“I am going to take care of everybody. I don’t care if it costs me votes or not. Everybody’s going to be taken care of much better than they’re taken care of now.”

That was President Donald Trump on healthcare in 2015 during the presidential primary.

On September 26th, 2017, the GOP health care bill died in the senate for the second time. Trump’s promise to take care of “everybody” has produced no legislation even indicating a change, much less an improvement. Yet, he’s still managed to lose votes for it. For those who backed President Donald Trump—many of whom supported Trump on the promise of systemic reform—the disappointment is overwhelming.

As of Nov. 13, Trump’s general approval ratings have been some of the lowest seen at such an early point in any presidency. Over the last 65 years, U.S. presidents have had approval ratings has high as 87 percent (Truman in 1945) to as low as 35 percent (Nixon in 1974) in their first year in office. Currently, Trump stands at 38.1 percent.

The biggest lack of support for the Trump Administration is in a faction of the GOP. Ideologically, there are not stark divides—both groups want to cut taxes, kill Obamacare, and expand the military, among other things—and the House is still somewhat loyal to Trump. However, Trump’s inconsistency and impulsivity is driving Congress away. Senator Bob Corker (R-TN) told CNN that “Honestly, I enjoy the fact that Congress, the Senate in particular, is charting a course and developing legislation and, let’s face it, leading on all of these issues… It’s pretty nice the way things are.” Corker’s words reflect the fact that Congress is pushing Trump away in response to the president’s behavior. As just one example, Republicans in Congress have been ignoring Trump’s wishes on issues of national security and foreign policy and even propose new regulation to keep the White House’s power in check. Mieke Eoyang, a national security analyst and a former congressional aide, told CNN that “[especially the republican members of congress] are not getting the kind of adult leadership out of the White house that would allow you to give deference to the White House. So you see Congress stepping up to take a much more aggressive role… for the first time in a very long time.”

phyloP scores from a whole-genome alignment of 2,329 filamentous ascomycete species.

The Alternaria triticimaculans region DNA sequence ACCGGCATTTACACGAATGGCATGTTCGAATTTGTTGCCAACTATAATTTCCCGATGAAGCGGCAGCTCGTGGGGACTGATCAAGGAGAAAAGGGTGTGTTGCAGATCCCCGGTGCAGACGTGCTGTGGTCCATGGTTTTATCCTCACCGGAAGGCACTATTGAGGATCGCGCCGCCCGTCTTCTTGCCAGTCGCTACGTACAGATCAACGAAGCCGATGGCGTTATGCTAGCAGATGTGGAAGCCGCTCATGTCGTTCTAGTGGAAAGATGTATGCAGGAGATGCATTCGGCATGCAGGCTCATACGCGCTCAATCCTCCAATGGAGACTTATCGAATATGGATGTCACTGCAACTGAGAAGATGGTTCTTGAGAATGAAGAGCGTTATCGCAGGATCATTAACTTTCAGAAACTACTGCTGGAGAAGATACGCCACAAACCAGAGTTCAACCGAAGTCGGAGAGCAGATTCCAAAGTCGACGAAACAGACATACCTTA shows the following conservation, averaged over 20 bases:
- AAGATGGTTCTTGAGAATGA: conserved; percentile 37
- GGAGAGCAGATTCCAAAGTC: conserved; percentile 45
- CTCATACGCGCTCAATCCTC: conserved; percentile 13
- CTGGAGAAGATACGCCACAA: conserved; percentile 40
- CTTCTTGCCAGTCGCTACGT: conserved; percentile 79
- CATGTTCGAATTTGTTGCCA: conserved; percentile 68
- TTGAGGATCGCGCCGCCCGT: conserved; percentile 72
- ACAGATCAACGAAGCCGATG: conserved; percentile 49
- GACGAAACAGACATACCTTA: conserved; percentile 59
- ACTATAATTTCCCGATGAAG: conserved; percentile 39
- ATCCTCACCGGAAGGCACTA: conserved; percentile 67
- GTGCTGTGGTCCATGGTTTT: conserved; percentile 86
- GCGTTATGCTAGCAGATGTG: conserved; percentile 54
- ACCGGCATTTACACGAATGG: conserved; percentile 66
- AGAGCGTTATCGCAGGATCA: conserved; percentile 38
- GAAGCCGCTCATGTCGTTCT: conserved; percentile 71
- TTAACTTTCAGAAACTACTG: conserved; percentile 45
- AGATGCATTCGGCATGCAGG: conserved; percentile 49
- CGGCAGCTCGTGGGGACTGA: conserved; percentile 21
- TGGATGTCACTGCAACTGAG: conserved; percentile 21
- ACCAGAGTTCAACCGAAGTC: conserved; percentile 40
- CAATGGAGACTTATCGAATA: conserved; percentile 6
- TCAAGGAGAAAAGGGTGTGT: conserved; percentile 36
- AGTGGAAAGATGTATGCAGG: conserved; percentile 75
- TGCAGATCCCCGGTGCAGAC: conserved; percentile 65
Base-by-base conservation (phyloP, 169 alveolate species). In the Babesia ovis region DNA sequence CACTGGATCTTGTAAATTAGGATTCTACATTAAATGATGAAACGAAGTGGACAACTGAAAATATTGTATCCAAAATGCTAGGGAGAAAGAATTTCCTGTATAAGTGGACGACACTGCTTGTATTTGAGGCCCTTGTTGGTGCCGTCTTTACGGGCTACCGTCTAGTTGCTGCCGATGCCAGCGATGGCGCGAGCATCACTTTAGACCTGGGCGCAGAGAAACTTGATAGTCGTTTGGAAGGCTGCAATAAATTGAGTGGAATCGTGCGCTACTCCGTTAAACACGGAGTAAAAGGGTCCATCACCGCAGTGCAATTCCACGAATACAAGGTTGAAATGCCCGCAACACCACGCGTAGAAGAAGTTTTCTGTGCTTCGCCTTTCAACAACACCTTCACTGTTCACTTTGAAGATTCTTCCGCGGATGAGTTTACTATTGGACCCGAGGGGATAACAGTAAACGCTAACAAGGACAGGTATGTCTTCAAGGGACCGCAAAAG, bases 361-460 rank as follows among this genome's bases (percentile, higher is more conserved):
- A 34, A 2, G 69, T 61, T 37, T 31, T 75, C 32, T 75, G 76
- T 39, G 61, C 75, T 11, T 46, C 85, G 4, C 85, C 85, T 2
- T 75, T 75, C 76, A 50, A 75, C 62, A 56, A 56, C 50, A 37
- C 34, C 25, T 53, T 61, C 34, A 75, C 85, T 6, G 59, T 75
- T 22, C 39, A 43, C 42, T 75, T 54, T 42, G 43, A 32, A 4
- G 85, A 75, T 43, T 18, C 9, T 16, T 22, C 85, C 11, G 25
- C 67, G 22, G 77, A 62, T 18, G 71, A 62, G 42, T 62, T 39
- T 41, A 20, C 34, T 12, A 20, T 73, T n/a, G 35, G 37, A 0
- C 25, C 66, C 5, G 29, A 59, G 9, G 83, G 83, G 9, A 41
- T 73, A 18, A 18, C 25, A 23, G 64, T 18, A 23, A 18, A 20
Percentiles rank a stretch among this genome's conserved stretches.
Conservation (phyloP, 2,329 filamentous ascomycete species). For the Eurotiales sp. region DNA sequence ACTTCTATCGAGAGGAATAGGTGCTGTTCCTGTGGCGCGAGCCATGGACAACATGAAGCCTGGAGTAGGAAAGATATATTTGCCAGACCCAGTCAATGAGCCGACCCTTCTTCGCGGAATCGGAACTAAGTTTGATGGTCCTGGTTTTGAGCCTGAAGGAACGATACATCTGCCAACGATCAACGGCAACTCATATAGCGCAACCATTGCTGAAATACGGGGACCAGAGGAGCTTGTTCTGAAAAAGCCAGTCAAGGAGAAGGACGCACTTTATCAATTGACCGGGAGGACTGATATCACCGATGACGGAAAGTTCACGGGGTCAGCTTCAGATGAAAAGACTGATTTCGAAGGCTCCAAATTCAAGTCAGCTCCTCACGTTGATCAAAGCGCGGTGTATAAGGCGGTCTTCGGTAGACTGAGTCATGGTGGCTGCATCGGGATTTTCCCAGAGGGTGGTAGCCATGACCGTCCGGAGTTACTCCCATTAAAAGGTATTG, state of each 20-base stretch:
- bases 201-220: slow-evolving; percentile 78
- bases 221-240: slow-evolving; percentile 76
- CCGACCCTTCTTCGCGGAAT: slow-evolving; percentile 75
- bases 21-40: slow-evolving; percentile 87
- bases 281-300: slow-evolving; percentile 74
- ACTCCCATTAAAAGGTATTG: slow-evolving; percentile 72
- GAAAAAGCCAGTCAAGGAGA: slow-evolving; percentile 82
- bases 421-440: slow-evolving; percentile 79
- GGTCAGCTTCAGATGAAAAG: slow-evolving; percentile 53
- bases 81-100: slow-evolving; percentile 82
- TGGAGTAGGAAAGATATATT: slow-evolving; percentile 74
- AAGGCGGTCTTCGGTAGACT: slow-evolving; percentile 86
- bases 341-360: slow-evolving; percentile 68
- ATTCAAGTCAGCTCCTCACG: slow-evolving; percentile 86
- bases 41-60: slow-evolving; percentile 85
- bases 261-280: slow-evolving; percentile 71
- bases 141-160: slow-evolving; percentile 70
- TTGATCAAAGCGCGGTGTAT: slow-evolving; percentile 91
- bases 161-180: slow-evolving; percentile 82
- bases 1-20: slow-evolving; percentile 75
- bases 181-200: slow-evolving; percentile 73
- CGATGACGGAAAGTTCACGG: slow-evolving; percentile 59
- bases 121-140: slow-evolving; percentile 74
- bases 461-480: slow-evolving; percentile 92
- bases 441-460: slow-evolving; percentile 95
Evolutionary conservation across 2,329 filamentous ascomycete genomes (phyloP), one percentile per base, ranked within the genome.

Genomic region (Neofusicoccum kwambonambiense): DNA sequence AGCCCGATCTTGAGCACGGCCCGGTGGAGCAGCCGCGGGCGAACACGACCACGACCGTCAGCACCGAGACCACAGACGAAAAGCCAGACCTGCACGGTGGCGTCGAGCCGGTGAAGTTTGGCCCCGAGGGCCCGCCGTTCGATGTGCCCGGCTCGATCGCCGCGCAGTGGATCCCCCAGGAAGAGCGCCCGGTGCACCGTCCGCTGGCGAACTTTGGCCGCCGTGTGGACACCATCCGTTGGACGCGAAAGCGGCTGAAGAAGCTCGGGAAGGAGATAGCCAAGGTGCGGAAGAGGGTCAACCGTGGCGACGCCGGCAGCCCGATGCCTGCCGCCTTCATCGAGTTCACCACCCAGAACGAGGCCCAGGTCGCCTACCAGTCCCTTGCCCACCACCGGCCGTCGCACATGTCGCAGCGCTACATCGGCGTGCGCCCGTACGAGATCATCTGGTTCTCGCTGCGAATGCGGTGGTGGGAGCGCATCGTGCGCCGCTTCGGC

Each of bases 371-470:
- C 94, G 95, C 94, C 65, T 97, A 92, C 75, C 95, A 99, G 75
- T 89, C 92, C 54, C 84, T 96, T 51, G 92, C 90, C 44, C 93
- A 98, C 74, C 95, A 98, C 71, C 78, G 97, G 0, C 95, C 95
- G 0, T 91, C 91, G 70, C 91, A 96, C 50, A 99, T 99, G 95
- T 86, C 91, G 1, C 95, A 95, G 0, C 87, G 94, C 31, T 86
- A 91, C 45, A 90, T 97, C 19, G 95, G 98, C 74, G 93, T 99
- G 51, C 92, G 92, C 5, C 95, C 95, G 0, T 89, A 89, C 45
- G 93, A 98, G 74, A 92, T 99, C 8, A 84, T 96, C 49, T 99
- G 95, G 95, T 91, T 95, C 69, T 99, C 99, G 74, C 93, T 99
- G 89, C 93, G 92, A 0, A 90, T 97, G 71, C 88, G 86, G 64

Despite this, the fundamental problem lies with those whom Trump has wronged who choose to do nothing about it. If every average American is not enough of an example, take Senate Majority Leader Mitch McConnell (R-KY). McConnell has stood against Trump in his repeated bashing of members of the Republican party, including Senators Jeff Flake (R-AZ) and John McCain (R-AZ), and in response, Trump has been fighting McConnell on his plans for reelection and promotion. Yet McConnell has declined to add to his past, mild criticism of Trump. While McConnell may have been comfortable a couple months ago expressing his frustrations over the “artificial deadlines” that the Trump administration has imposed, he no longer feels the same. And he is not alone. Trump is so unpredictable and aggressive that many politicians are afraid of opposing him.

The real horror is in the fact that people had no problem criticizing former President Barack Obama for the same things that Trump is getting away with today. In 2015, Obama was accused by the GOP of being too close to Putin because, as former governor of Florida Jeb Bush tweeted, he “allowed Russia more influence in Syria and Iraq.” The GOP claimed that Obama led a “lawless, dictatorial” presidency and trampled recklessly over the rule of law and institutional limits. Obama was even accused of overusing his executive power by bypassing Republicans in Congress who were blocking his agenda. Trump is arguably much more unstable, abusive, and unpredictable when it comes to his power. Yet he has received no more criticism, if not much less.

Trump’s presidency is too alien to the concept of American politics to warrant this kind of weak response. The endless vacations and golfing excursions for which Trump abandons his post come as no surprise to anyone anymore. The whole situation, beginning with Trump running for President in the first place, is incredibly stunning. Democrats and Republicans alike are slowly accepting the unreal presidency as a new reality, and are therefore having a harder time fighting it.

About The Author

Leave a Reply

Your email address will not be published.